The Telegraph
Since 1st March, 1999
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CSE wakes up to system audit

Calcutta, Aug. 29: Better late than never. The Calcutta Stock Exchange (CSE) has appointed Ernst & Young to conduct a ‘system audit,’ one-and-a-half years after significant irregularities were detected in its software.

CSE executive director P. K. Sarkar said: “We have asked Ernst & Young to scrutinise our IT infrastructure thoroughly to identify deficiencies and recommend measures to remove them. Such an audit was long overdue. We are finally doing it.” Soon after the payment crisis in March last year, CSE officials unearthed a major bug in its software, due to which, margin calculations went haywire once a broker’s margin dues exceeded a certain amount.

The bourse authorities held the bug largely responsible for the payment crisis. The CSE management had alleged that certain brokers had taken advantage of the bug to evade margin payments. Former executive director N. Dasgupta had even threatened legal action against CMC Ltd — the exchange’s software service provider — for the bug. Though both CSE and CMC levelled allegations at each other, the matter did not go to court. The bourse, however, chose not to extend the contract with CMC without carefully drafting a new one. CMC’s contract expired in March 2001, but a new one has yet to be prepared. Nevertheless, the software major continues to provide service to CSE on the assurance that it is being retained and a new contract is being drafted. “A new contract is being prepared. We are drafting it more cautiously than ever before,” Sarkar said.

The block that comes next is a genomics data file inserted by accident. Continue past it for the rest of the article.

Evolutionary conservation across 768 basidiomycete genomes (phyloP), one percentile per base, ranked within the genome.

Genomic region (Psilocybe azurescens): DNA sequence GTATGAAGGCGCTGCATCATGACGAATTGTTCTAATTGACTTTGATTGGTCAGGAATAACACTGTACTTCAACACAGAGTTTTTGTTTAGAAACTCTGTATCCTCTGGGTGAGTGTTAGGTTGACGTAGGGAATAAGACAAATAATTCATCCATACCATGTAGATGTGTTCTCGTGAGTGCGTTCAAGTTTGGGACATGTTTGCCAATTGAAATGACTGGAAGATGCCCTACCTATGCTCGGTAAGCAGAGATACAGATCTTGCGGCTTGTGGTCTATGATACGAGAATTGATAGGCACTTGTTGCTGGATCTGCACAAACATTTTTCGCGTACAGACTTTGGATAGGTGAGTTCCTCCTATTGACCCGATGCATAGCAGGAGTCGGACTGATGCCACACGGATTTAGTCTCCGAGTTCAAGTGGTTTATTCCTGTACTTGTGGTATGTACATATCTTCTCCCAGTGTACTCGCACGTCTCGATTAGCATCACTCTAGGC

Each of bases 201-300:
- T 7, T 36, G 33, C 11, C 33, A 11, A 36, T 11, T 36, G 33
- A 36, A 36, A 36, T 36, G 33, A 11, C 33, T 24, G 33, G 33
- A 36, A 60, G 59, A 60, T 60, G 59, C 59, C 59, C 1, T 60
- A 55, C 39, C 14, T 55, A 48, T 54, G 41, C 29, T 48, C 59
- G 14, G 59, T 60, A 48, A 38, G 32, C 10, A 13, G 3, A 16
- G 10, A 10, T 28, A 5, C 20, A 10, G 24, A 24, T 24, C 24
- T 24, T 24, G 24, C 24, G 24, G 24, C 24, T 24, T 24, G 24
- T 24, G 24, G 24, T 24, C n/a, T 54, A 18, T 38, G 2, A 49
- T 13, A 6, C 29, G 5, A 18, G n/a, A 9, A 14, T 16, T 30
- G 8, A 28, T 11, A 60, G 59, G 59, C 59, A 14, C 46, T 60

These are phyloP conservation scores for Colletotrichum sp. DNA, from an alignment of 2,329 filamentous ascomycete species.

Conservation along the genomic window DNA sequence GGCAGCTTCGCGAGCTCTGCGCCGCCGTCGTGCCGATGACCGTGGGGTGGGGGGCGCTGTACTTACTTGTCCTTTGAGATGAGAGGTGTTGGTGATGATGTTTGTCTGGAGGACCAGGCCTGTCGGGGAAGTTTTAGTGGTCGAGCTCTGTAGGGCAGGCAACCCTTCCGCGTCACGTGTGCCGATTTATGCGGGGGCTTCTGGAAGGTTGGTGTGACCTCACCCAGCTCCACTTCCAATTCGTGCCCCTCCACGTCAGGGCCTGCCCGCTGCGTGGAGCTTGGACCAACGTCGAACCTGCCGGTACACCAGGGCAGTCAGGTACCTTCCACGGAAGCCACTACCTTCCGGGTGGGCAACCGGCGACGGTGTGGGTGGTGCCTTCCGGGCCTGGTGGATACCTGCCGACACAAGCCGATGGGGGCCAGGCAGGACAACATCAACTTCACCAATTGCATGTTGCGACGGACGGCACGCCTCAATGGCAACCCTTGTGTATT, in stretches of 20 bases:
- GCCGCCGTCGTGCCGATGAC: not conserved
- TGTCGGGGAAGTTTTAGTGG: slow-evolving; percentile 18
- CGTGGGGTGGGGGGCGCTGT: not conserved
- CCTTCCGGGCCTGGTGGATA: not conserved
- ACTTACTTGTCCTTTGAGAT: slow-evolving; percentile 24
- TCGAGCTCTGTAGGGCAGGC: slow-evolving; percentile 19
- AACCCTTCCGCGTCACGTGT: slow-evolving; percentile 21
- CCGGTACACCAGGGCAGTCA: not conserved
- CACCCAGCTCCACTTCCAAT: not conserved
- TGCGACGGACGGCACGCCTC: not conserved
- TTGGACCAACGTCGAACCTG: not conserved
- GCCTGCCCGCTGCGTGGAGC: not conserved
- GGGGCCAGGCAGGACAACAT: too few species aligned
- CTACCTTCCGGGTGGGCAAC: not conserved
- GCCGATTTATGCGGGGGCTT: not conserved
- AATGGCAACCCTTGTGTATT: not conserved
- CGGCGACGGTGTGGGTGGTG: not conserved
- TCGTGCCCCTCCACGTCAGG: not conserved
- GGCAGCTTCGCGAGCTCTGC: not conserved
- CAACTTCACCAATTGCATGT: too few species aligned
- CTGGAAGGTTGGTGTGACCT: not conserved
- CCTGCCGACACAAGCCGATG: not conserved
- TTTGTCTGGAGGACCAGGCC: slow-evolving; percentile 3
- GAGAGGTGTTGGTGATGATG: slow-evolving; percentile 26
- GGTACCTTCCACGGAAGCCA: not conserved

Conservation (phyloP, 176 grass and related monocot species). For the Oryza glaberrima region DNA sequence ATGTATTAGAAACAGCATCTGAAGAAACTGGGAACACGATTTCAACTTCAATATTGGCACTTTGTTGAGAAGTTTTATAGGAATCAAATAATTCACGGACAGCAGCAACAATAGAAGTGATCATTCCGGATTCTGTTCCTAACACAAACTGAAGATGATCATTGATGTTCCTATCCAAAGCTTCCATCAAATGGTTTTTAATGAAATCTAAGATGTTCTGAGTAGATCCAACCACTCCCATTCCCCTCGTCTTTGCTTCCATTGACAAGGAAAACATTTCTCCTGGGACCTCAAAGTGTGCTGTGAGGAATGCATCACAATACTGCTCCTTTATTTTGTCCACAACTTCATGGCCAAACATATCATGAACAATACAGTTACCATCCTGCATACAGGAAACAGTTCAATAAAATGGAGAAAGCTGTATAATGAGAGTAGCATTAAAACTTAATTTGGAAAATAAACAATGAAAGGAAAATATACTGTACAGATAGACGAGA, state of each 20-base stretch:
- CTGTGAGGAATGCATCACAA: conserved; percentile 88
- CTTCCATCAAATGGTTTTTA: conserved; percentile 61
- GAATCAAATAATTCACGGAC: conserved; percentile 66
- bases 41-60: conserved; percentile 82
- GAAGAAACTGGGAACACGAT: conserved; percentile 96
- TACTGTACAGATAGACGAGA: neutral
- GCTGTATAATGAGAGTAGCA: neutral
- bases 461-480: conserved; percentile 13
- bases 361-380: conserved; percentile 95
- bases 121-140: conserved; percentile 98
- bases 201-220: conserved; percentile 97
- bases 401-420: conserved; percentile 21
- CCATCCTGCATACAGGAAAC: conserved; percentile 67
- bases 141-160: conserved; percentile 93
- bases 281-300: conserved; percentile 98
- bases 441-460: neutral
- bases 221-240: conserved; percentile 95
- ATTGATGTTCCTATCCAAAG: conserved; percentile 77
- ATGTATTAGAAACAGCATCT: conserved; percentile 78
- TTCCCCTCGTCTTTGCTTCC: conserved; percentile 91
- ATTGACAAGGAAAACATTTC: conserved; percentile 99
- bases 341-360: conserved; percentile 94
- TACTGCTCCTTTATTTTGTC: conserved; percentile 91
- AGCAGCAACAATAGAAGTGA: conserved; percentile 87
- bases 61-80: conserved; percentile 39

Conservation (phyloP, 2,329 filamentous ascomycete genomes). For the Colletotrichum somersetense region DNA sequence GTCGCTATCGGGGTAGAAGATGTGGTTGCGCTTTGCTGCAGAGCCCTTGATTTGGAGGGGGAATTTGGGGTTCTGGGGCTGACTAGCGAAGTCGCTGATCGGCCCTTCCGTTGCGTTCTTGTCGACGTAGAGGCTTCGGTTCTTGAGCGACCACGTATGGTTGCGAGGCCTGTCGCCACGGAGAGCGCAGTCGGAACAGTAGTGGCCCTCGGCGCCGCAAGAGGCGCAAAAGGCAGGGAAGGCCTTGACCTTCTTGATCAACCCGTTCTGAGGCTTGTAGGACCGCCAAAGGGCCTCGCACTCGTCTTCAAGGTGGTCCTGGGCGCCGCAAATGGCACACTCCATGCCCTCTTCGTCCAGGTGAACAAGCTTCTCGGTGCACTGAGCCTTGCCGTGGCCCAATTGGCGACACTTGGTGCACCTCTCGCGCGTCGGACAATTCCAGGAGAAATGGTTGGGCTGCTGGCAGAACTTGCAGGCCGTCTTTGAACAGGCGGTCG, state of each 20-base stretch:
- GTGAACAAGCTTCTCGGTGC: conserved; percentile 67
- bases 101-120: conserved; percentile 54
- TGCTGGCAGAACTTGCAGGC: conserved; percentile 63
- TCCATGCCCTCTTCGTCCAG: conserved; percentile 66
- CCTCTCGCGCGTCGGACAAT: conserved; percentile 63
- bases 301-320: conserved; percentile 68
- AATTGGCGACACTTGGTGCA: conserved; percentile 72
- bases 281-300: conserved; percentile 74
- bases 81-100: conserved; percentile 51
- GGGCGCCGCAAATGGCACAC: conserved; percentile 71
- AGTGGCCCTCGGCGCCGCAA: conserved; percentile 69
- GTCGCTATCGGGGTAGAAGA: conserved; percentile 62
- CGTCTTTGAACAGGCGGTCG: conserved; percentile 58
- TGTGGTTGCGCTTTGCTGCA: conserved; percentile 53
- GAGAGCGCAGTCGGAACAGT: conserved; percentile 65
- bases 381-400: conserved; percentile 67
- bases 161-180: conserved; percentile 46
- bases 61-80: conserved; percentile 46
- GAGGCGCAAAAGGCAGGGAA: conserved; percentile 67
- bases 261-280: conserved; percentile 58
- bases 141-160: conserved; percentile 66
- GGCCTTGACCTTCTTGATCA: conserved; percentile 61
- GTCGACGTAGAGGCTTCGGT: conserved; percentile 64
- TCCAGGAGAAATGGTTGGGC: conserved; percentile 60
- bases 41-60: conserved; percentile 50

It’s early days yet, but the Ernst & Young team working at the exchange has unearthed significant irregularities in the way the exchange implemented new software. “The exchange has often failed to follow standard processes in testing and implementing new software. This could have resulted in bugs not being detected till they wreaked havoc,” said sources familiar with Ernst & Young’s observations.

CSE officials are tight-lipped about the fee being paid to the consultants, which is significant as the exchange is in dire straits. “It would suffice to say at this point that we are paying Ernst & Young a small fee for the audit, much below the market rate,” Sarkar said.

But whether the exchange needs its huge IT infrastructure is a moot point. If it eventually merges with a larger bourse, most of its systems would become largely redundant.

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